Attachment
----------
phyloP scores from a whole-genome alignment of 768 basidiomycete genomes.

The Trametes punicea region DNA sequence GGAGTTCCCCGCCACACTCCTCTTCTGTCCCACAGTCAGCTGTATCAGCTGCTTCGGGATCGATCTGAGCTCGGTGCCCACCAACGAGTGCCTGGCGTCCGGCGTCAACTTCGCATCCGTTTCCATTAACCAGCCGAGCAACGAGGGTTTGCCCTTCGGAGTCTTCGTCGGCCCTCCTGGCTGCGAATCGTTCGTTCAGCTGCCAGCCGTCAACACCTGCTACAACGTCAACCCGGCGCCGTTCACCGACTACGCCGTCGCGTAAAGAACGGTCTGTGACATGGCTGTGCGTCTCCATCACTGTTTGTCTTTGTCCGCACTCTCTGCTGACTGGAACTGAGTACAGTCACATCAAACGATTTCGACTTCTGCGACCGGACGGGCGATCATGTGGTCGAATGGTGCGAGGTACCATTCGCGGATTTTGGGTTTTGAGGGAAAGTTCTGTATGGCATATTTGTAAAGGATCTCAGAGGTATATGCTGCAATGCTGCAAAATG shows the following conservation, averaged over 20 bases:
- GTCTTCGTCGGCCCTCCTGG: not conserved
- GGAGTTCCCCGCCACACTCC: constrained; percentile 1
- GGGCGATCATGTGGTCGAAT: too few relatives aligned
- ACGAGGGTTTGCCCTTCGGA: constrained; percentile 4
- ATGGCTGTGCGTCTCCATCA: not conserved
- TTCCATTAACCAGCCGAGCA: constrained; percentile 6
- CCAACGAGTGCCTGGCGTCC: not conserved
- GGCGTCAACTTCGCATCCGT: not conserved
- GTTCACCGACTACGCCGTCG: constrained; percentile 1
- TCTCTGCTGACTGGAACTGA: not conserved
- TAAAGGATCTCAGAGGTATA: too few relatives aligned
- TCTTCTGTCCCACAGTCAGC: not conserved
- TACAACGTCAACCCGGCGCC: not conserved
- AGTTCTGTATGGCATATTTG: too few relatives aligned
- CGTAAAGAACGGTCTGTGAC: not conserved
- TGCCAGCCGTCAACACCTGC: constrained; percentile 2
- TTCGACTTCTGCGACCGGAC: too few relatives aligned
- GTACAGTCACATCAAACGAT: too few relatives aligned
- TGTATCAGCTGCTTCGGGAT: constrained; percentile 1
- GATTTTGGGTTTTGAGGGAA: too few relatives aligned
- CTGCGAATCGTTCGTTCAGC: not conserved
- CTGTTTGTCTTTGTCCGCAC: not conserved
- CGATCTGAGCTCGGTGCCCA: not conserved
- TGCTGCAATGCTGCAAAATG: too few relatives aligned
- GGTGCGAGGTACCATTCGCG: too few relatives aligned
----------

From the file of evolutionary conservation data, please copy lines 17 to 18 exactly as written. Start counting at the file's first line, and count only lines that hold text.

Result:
- CGTAAAGAACGGTCTGTGAC: not conserved
- TGCCAGCCGTCAACACCTGC: constrained; percentile 2